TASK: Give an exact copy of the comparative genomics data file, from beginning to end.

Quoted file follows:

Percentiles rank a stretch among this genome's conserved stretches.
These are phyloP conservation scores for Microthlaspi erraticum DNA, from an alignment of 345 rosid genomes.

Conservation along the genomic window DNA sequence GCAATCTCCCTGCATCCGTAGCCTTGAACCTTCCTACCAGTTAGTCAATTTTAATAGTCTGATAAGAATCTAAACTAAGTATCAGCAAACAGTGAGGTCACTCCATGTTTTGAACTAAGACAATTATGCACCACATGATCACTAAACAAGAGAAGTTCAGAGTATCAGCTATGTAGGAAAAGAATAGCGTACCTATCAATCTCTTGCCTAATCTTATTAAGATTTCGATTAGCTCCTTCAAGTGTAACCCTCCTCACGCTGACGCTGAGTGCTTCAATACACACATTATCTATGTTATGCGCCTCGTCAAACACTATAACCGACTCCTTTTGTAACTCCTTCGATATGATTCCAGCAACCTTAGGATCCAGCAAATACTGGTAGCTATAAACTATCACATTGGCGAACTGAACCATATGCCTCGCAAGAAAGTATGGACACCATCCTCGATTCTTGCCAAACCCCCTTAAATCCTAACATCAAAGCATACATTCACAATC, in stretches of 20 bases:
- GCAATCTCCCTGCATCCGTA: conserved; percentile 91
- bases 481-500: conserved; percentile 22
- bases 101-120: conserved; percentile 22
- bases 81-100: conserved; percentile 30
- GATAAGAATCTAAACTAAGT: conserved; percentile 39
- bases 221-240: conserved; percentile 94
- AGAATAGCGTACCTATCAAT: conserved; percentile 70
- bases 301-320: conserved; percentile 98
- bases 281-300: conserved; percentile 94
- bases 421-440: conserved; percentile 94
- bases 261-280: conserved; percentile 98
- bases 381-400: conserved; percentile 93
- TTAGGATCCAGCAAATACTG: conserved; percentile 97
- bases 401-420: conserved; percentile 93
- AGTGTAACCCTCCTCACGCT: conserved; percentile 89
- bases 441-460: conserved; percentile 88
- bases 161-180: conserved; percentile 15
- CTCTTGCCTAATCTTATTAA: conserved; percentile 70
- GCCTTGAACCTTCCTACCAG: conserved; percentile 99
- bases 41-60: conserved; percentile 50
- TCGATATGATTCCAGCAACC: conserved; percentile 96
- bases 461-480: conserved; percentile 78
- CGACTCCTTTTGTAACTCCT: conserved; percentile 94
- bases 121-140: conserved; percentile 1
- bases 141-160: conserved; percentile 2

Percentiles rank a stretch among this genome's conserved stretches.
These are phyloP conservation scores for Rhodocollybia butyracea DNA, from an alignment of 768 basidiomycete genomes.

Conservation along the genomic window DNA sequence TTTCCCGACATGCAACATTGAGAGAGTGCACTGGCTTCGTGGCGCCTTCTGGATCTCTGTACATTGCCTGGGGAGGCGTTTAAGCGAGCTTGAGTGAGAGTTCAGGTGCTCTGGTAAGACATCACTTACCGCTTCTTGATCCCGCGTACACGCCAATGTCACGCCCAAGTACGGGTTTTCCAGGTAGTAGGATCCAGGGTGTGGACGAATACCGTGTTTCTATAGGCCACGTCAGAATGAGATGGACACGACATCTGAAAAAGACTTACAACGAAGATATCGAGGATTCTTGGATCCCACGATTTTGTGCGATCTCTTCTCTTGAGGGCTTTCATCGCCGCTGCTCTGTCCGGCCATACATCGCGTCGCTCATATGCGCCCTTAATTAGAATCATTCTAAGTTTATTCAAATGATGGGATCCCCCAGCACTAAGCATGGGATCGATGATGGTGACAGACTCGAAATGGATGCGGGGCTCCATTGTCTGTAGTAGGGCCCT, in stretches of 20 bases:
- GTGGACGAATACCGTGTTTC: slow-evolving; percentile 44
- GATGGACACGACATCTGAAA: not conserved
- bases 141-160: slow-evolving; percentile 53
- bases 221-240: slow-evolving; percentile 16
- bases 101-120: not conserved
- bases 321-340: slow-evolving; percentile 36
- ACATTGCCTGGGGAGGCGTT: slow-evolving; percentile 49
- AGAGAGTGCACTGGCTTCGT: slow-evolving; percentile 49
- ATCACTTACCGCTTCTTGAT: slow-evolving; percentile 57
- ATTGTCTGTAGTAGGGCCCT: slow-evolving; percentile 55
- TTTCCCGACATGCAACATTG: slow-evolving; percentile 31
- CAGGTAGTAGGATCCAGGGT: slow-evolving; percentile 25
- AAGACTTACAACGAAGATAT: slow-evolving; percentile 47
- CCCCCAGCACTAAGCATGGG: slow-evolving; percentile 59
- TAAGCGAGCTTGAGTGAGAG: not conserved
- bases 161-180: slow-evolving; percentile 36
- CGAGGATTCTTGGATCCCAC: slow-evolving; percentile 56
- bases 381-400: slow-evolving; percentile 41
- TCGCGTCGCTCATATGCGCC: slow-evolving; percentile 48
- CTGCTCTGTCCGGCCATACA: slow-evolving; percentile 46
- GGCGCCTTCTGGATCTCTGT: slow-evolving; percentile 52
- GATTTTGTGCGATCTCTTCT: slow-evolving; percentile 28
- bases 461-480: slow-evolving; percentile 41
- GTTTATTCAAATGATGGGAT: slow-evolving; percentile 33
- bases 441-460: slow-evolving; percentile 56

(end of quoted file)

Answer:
Percentiles rank a stretch among this genome's conserved stretches.
These are phyloP conservation scores for Microthlaspi erraticum DNA, from an alignment of 345 rosid genomes.

Conservation along the genomic window DNA sequence GCAATCTCCCTGCATCCGTAGCCTTGAACCTTCCTACCAGTTAGTCAATTTTAATAGTCTGATAAGAATCTAAACTAAGTATCAGCAAACAGTGAGGTCACTCCATGTTTTGAACTAAGACAATTATGCACCACATGATCACTAAACAAGAGAAGTTCAGAGTATCAGCTATGTAGGAAAAGAATAGCGTACCTATCAATCTCTTGCCTAATCTTATTAAGATTTCGATTAGCTCCTTCAAGTGTAACCCTCCTCACGCTGACGCTGAGTGCTTCAATACACACATTATCTATGTTATGCGCCTCGTCAAACACTATAACCGACTCCTTTTGTAACTCCTTCGATATGATTCCAGCAACCTTAGGATCCAGCAAATACTGGTAGCTATAAACTATCACATTGGCGAACTGAACCATATGCCTCGCAAGAAAGTATGGACACCATCCTCGATTCTTGCCAAACCCCCTTAAATCCTAACATCAAAGCATACATTCACAATC, in stretches of 20 bases:
- GCAATCTCCCTGCATCCGTA: conserved; percentile 91
- bases 481-500: conserved; percentile 22
- bases 101-120: conserved; percentile 22
- bases 81-100: conserved; percentile 30
- GATAAGAATCTAAACTAAGT: conserved; percentile 39
- bases 221-240: conserved; percentile 94
- AGAATAGCGTACCTATCAAT: conserved; percentile 70
- bases 301-320: conserved; percentile 98
- bases 281-300: conserved; percentile 94
- bases 421-440: conserved; percentile 94
- bases 261-280: conserved; percentile 98
- bases 381-400: conserved; percentile 93
- TTAGGATCCAGCAAATACTG: conserved; percentile 97
- bases 401-420: conserved; percentile 93
- AGTGTAACCCTCCTCACGCT: conserved; percentile 89
- bases 441-460: conserved; percentile 88
- bases 161-180: conserved; percentile 15
- CTCTTGCCTAATCTTATTAA: conserved; percentile 70
- GCCTTGAACCTTCCTACCAG: conserved; percentile 99
- bases 41-60: conserved; percentile 50
- TCGATATGATTCCAGCAACC: conserved; percentile 96
- bases 461-480: conserved; percentile 78
- CGACTCCTTTTGTAACTCCT: conserved; percentile 94
- bases 121-140: conserved; percentile 1
- bases 141-160: conserved; percentile 2

Percentiles rank a stretch among this genome's conserved stretches.
These are phyloP conservation scores for Rhodocollybia butyracea DNA, from an alignment of 768 basidiomycete genomes.

Conservation along the genomic window DNA sequence TTTCCCGACATGCAACATTGAGAGAGTGCACTGGCTTCGTGGCGCCTTCTGGATCTCTGTACATTGCCTGGGGAGGCGTTTAAGCGAGCTTGAGTGAGAGTTCAGGTGCTCTGGTAAGACATCACTTACCGCTTCTTGATCCCGCGTACACGCCAATGTCACGCCCAAGTACGGGTTTTCCAGGTAGTAGGATCCAGGGTGTGGACGAATACCGTGTTTCTATAGGCCACGTCAGAATGAGATGGACACGACATCTGAAAAAGACTTACAACGAAGATATCGAGGATTCTTGGATCCCACGATTTTGTGCGATCTCTTCTCTTGAGGGCTTTCATCGCCGCTGCTCTGTCCGGCCATACATCGCGTCGCTCATATGCGCCCTTAATTAGAATCATTCTAAGTTTATTCAAATGATGGGATCCCCCAGCACTAAGCATGGGATCGATGATGGTGACAGACTCGAAATGGATGCGGGGCTCCATTGTCTGTAGTAGGGCCCT, in stretches of 20 bases:
- GTGGACGAATACCGTGTTTC: slow-evolving; percentile 44
- GATGGACACGACATCTGAAA: not conserved
- bases 141-160: slow-evolving; percentile 53
- bases 221-240: slow-evolving; percentile 16
- bases 101-120: not conserved
- bases 321-340: slow-evolving; percentile 36
- ACATTGCCTGGGGAGGCGTT: slow-evolving; percentile 49
- AGAGAGTGCACTGGCTTCGT: slow-evolving; percentile 49
- ATCACTTACCGCTTCTTGAT: slow-evolving; percentile 57
- ATTGTCTGTAGTAGGGCCCT: slow-evolving; percentile 55
- TTTCCCGACATGCAACATTG: slow-evolving; percentile 31
- CAGGTAGTAGGATCCAGGGT: slow-evolving; percentile 25
- AAGACTTACAACGAAGATAT: slow-evolving; percentile 47
- CCCCCAGCACTAAGCATGGG: slow-evolving; percentile 59
- TAAGCGAGCTTGAGTGAGAG: not conserved
- bases 161-180: slow-evolving; percentile 36
- CGAGGATTCTTGGATCCCAC: slow-evolving; percentile 56
- bases 381-400: slow-evolving; percentile 41
- TCGCGTCGCTCATATGCGCC: slow-evolving; percentile 48
- CTGCTCTGTCCGGCCATACA: slow-evolving; percentile 46
- GGCGCCTTCTGGATCTCTGT: slow-evolving; percentile 52
- GATTTTGTGCGATCTCTTCT: slow-evolving; percentile 28
- bases 461-480: slow-evolving; percentile 41
- GTTTATTCAAATGATGGGAT: slow-evolving; percentile 33
- bases 441-460: slow-evolving; percentile 56